Poster Presentation 14th International Biennial Conference on Metastasis Research 2012

Rational combination therapy against triple-negative breast cancer (#62)

Fares Al-Ejeh 1 , Mariska Miranda 1 , Peter T Simpson 2 , Georgia Chenevix-Trench 1 , Sunil R Lakhani 2 3 , Kum Kum Khanna 1
  1. Queensland Institute of Medical Research, Herston, QLD, Australia
  2. Molecular & Cellular Pathology, The University of Queensland Centre for Clinical Research, Brisbane, QLD, Australia
  3. Pathology Queensland, The Royal Brisbane & Women’s Hospital, Brisbane, QLD, Australia

Background: Triple negative breast cancer (TNBC) is an aggressive subtype of breast cancer with higher incidence of recurrence, more distant metastasis, and poorer survival. This subtype is also characterized by complex genomes where little of their genomes remain at normal copy number but without high, focal copy number amplifications. At the transciptome level, the majority of TNBC (~75%) are classified as basal-like breast cancer (BLBC) according to the five intrinsic subtypes. Despite considerable genomic and gene expression characterization of TNBC, proteomic and phospho-proteomic investigations of this disease are limited with no available targeted therapies in clinical use.

Methods & Results: We used the KinexTM antibody array ( to interrogate protein/phosphoproteins levels in 43 primary breast cancer biopsies (16 TNBC, 16 ER/PR positive and 11 HER2-positive) and 16 breast cancer cell lines. Unsupervised hierarchical clustering of protein/phosphoprotein levels revealed two subgroups of TNBC in comparison to other subtypes. Western blotting and Proteome ProfilerTM Arrays (R&D Systems) were used to validate deregulated proteins/phosphoproteins in TNBC. Pathway analysis revealed that one subgroup of TNBC exploits overlapping and cross-talking networks for survival. These signaling networks are downstream from elevated activation of EGFR, integrins and Insulin-like growth factor 1 receptor (IGF1R). To overcome compensatory downstream signaling that would limit the inhibition of a given pathway; we developed EGFR-targeted radioimmunotherapy (RIT) strategy to systemically deliver cytotoxic loads of beta particles (177Lu) that would kill targeted cells and surrounding cells by crossfire effect. The combination of EGFR-directed RIT with chemotherapy and PARP inhibition successfully treated orthotopic and metastatic TNBC models established from cell lines and patient-derived xenografts. The superior efficacy of this triple-agent combination therapy is explained by enhanced DNA damage and reduced DNA repair response, higher apoptotic cell death and the elimination of putative breast cancer stem cells.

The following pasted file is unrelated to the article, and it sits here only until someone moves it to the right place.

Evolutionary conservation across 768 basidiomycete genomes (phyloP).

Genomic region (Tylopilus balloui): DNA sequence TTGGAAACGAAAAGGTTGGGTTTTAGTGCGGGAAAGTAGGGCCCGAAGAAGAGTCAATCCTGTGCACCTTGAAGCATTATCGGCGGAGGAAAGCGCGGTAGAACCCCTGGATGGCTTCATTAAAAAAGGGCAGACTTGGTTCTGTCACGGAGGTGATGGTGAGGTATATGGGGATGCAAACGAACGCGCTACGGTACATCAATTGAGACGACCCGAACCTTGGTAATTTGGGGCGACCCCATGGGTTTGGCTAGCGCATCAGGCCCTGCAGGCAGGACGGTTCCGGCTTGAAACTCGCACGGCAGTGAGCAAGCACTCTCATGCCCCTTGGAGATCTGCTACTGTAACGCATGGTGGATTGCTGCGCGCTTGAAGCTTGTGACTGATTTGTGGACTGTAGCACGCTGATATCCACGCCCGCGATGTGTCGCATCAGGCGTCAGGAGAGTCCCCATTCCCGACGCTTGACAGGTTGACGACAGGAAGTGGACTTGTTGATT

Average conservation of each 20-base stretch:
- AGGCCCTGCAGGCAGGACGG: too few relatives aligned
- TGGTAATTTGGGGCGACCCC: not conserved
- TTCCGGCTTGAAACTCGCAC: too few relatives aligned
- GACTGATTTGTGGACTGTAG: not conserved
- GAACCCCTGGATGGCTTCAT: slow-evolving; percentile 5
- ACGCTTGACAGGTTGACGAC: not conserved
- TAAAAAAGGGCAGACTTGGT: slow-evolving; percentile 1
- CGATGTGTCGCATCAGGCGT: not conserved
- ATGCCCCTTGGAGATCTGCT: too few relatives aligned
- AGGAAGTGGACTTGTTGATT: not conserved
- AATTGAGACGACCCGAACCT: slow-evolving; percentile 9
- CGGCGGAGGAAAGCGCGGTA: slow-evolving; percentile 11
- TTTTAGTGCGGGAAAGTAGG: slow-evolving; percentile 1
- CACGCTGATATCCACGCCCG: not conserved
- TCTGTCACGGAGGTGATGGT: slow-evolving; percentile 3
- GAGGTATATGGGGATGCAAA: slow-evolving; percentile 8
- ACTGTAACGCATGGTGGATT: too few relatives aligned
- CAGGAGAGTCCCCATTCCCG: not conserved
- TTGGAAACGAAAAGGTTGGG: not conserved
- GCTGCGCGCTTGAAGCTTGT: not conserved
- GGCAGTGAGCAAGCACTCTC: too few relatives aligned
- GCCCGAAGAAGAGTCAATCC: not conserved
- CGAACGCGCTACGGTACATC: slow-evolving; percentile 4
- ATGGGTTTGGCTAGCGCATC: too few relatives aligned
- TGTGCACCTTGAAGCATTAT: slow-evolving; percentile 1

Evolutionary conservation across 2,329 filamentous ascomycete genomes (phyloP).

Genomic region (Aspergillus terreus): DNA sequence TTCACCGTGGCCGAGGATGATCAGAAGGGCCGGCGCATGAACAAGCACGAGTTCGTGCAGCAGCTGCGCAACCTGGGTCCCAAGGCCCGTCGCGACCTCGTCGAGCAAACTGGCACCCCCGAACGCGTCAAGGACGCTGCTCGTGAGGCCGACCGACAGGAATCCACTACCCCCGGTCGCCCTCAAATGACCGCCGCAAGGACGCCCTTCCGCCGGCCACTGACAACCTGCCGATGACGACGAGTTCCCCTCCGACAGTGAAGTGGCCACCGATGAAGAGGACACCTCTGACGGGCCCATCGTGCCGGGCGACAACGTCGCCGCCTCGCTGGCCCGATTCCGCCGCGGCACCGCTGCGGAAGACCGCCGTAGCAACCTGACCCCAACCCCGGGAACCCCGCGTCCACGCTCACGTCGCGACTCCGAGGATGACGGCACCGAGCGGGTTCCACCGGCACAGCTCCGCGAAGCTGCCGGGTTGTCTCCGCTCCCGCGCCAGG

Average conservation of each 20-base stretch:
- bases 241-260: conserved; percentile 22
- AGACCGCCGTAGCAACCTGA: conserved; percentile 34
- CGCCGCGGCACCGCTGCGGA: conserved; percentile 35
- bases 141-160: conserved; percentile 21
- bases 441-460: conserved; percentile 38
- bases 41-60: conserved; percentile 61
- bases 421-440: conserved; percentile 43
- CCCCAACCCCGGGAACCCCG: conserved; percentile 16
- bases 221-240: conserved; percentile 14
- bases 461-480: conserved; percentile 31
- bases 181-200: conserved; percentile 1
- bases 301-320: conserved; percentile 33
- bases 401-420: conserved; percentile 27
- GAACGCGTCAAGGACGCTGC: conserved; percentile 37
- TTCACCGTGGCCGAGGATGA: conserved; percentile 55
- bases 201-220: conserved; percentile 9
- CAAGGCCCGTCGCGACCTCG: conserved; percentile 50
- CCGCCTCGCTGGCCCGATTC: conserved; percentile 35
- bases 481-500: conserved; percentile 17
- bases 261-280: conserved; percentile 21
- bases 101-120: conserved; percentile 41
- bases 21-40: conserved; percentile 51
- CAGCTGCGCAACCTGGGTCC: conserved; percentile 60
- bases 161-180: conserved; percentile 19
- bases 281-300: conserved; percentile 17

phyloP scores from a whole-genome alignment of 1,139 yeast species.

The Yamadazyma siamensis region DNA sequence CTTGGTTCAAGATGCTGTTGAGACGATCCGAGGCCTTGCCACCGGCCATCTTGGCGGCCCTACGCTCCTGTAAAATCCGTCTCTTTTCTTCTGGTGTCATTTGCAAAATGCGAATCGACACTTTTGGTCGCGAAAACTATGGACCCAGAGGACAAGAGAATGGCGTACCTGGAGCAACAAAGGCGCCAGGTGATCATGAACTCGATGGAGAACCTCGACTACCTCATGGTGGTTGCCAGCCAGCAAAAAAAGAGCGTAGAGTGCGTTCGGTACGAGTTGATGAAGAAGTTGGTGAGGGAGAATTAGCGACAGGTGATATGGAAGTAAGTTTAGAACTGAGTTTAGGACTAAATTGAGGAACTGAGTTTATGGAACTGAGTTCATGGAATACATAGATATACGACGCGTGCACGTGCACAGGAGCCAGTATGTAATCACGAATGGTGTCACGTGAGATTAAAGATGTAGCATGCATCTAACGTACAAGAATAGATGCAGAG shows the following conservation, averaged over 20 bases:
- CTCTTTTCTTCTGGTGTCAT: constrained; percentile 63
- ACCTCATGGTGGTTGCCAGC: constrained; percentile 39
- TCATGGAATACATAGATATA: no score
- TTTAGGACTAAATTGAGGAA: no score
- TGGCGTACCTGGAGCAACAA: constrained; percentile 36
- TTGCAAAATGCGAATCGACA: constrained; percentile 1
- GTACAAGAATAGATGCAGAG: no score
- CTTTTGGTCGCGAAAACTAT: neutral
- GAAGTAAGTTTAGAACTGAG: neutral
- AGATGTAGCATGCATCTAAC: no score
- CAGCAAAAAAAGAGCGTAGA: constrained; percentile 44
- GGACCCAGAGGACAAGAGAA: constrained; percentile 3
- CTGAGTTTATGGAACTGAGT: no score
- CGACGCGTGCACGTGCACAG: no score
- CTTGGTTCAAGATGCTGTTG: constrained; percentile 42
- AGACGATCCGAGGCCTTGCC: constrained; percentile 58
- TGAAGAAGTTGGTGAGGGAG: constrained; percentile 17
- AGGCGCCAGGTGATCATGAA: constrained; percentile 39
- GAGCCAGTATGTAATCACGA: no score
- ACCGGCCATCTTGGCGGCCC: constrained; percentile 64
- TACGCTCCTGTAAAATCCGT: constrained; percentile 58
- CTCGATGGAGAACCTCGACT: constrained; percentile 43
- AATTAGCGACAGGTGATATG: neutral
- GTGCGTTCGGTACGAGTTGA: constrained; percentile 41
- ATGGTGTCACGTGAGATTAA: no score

Conclusion: Proteomic analysis of TNBC provides a powerful tool to elucidate druggable signaling networks with therapeutic potential. TNBC utilizes complex interacting signaling networks and rational combination therapies are required for effective therapy.